A team of veterinarians on Wednesday flew by military plane into Chaitén to help pets left in homes.

Macarena Zanelli, head of veterinary medicine at the University of Saint Thomas in Puerto Montt, told National Geographic News in a telephone interview that she and her colleagues were the only people allowed into the abandoned town.

"We went from house to house trying to feed animals and get them out," Zanelli said.

"We put them in a gym so we could give them food and medicine. But we don't know if we can return, so the problem is they will start to die of starvation."

Toxic Ash?

Luis Lara, a volcanologist at Sernageomin, Chile's state geological and mining service, said authorities are still trying to map the extent of the damage to people and animals.

While dangerous, the volcanic ash itself may not be toxic, he added.

(See an interactive feature on how volcanoes erupt.)

"The main complication is that the ash consists of tiny particles that embed inside respiratory systems of animals and people."

Others worry about impacts on the soil in this highly agricultural region. The more ash cover, the more severe the impact on the soil, Lara said.

"Those areas with only a few centimeters might recuperate rapidly," he said, adding that the valley of Futaleufú, for example, has received about 12 inches (20 centimeters) of ash.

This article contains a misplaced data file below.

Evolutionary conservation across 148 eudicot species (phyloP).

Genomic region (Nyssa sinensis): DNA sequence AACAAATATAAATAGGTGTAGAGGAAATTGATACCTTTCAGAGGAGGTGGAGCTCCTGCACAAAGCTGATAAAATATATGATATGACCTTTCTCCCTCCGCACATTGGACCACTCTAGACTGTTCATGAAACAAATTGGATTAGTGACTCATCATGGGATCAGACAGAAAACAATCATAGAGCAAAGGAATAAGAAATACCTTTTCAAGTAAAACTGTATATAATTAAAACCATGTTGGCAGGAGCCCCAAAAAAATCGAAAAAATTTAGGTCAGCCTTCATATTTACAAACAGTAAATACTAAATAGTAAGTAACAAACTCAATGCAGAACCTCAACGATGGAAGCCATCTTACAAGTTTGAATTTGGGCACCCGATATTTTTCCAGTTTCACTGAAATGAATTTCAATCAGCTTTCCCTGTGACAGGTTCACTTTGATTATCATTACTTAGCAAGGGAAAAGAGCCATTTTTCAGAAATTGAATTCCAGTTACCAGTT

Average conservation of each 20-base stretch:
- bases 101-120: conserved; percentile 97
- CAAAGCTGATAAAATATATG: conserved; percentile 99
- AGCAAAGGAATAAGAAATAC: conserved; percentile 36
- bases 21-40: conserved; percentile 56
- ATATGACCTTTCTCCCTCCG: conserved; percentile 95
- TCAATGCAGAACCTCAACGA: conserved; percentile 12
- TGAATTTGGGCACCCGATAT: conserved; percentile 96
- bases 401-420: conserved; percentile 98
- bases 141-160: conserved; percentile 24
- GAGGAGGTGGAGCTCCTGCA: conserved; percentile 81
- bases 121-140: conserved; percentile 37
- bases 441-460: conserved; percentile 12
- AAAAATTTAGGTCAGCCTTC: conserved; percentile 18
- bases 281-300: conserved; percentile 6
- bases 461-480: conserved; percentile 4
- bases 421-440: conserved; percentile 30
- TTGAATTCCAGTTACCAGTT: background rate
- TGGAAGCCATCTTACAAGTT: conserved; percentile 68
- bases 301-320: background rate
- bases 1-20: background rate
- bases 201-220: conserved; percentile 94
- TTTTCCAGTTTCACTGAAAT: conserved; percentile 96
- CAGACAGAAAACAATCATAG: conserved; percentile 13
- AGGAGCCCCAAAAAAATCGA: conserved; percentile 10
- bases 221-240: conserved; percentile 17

"We don't have antecedents to estimate the speed of the recovery in a case like this."

The closest comparable case is Mount Hudson, which erupted in southern Chile in 1991. Ash blanketed Chile, Argentina, and the south Atlantic Ocean.

But Lara said in that case many areas recuperated and that the breakdown of volcanic ash actually made soil more fertile.

Just the Beginning

Simon Carn is a volcanologist at the University of Maryland.

"The important thing to note about the Chaitén eruption is that the activity we have seen to date could only be the beginning of a long period of activity or the prelude to a larger eruption," he said.

(See photos of past eruptions around the world.)

"It is hard to predict what will happen at a volcano like Chaitén that hasn't erupted for millennia."

Meanwhile, some residents are planning for the unexpected.

Sasser, a swift-water rescue instructor who leads a local rescue team, says he is preparing for problems that may come with seasonal rains.

"The ash-covered ground won't permit rain to absorb into the soil, and that means high potential for flooding," he said.

"We are preparing contingency plans for flood rescue, road cuts, and debris flows. The surface area is nothing like what the people here are used to."

Jon Clark, a U.S. citizen who lives in the affected zone, has already set up a relief fund to provide some of the evacuated residents with supplies, shelter, and other resources.

"This event has the potential to permanently displace the valley residents, leaving them to begin their lives from scratch in a foreign land," he said in an email.

"I am afraid that life as we knew it in Futaleufú, as of last Friday, will never be the same."